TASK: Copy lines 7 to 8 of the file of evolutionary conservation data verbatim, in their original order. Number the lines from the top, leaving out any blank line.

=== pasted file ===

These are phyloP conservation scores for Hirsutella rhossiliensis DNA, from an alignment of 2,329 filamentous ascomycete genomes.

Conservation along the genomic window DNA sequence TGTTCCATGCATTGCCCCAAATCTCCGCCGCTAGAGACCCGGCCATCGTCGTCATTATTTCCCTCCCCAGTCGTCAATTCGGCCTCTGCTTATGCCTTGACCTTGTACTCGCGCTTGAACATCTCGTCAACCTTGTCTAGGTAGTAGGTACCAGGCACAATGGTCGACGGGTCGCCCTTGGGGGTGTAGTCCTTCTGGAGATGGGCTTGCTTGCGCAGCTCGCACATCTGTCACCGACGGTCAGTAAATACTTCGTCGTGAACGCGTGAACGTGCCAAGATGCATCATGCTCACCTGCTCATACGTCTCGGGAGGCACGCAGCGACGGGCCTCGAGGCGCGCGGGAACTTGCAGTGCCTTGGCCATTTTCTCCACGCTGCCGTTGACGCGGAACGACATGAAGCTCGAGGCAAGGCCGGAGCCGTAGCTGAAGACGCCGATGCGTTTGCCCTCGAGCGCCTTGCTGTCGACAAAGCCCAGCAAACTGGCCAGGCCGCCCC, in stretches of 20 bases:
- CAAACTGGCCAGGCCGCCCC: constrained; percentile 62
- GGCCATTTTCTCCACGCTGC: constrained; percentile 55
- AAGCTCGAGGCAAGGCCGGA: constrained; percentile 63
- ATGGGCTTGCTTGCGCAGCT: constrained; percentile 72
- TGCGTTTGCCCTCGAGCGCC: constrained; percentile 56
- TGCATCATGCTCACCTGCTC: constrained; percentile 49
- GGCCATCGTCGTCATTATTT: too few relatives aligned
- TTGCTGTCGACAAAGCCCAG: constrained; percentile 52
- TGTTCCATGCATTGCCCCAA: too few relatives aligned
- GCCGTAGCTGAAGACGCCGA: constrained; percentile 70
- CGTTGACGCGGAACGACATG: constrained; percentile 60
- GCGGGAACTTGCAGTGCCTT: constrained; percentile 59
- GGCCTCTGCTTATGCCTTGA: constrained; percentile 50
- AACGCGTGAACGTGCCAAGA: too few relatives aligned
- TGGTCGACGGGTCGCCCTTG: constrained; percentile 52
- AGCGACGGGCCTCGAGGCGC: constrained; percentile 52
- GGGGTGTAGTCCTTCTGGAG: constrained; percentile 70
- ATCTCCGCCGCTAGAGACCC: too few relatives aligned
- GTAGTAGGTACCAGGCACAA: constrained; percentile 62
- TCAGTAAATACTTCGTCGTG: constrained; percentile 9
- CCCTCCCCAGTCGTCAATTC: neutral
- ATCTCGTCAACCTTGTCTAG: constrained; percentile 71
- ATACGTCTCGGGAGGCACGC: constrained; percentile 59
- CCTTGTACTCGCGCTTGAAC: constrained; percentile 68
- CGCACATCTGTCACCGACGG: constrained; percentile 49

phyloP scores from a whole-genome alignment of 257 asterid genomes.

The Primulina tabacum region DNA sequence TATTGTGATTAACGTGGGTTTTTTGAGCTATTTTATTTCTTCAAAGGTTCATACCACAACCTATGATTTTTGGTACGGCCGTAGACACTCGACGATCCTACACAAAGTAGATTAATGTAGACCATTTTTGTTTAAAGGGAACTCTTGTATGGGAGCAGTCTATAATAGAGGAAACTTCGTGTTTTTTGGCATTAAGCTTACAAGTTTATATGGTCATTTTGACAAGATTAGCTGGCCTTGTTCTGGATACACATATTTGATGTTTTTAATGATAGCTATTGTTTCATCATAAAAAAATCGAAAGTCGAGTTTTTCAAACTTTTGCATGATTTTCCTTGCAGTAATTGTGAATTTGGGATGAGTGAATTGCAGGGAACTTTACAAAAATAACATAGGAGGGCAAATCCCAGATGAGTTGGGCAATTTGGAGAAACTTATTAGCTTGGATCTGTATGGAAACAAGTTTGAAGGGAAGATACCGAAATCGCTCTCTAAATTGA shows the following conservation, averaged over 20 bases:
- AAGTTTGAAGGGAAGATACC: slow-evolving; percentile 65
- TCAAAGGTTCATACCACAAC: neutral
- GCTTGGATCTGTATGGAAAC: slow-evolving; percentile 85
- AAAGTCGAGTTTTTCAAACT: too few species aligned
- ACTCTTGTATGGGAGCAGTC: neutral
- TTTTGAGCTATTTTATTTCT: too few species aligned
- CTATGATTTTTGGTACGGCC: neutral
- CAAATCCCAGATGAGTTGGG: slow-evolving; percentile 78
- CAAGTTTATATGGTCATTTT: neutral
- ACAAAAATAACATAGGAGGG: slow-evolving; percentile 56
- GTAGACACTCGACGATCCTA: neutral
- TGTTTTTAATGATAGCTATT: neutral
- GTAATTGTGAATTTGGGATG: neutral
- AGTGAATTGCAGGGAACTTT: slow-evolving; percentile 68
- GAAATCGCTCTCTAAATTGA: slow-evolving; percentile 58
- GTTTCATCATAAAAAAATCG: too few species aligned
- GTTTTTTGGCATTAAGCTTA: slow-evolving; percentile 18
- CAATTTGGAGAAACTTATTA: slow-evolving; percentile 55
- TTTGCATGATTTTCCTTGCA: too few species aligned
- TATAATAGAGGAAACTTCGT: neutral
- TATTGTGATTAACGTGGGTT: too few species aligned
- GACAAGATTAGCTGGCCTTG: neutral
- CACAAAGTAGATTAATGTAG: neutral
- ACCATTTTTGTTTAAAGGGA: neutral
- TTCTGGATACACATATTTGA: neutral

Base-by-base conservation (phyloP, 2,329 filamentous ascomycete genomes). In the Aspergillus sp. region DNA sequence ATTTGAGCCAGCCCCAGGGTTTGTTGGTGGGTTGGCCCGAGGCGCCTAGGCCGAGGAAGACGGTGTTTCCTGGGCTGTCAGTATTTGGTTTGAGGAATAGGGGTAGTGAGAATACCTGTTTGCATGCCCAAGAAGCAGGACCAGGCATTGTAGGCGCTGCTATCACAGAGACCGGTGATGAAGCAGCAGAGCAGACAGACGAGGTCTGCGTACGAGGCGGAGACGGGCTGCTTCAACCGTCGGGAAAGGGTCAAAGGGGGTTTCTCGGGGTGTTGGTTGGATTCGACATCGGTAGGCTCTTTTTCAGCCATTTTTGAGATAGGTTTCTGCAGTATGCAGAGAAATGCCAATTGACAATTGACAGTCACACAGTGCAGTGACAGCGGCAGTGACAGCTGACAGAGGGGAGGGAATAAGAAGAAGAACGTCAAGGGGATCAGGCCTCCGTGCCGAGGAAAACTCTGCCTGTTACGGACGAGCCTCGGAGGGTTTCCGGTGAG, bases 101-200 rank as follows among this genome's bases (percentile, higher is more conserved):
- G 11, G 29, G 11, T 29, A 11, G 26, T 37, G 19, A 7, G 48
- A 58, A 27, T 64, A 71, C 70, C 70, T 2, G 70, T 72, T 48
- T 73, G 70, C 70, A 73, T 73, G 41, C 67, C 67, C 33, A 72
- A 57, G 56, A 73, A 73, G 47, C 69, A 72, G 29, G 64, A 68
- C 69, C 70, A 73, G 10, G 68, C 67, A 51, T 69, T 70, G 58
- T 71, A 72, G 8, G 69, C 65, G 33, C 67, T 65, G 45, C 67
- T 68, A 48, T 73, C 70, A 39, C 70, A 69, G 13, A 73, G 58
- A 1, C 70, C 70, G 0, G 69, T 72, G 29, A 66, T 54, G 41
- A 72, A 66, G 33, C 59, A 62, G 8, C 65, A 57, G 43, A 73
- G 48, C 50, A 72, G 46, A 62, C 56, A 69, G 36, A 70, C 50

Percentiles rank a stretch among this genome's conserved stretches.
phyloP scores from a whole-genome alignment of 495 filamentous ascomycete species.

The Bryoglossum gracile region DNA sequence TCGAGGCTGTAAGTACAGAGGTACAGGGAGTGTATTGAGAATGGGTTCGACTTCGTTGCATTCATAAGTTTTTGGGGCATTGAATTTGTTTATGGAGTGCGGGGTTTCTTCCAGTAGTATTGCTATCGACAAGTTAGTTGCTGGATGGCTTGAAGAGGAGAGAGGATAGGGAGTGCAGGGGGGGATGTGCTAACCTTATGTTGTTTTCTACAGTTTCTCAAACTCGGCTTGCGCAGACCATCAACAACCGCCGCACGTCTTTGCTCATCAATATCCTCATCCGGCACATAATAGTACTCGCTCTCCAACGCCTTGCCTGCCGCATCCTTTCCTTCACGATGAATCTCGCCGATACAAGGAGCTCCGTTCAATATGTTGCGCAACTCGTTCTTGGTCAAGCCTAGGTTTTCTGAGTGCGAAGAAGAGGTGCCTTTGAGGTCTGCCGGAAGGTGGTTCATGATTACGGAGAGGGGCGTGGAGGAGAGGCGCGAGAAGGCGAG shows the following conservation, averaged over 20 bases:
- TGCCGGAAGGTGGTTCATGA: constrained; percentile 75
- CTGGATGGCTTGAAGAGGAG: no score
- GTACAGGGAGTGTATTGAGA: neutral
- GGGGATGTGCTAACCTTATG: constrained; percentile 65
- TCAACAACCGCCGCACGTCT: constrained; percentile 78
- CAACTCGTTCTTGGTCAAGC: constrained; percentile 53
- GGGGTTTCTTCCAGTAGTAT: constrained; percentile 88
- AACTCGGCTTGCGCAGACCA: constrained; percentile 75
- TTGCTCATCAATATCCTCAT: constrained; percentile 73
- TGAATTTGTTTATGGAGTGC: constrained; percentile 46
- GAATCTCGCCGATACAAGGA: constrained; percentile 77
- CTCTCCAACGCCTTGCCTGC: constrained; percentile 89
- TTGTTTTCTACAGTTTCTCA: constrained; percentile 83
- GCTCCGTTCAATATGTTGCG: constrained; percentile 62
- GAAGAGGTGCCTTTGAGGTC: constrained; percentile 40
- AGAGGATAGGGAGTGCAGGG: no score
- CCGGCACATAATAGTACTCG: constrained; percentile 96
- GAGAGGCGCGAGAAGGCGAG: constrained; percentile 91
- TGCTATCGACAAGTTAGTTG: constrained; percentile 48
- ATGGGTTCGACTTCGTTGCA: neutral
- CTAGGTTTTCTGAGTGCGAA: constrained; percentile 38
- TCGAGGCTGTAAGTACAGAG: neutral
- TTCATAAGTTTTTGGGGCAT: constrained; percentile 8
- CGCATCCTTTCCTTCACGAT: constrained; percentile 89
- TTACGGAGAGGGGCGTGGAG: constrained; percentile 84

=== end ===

- TGCGTTTGCCCTCGAGCGCC: constrained; percentile 56
- TGCATCATGCTCACCTGCTC: constrained; percentile 49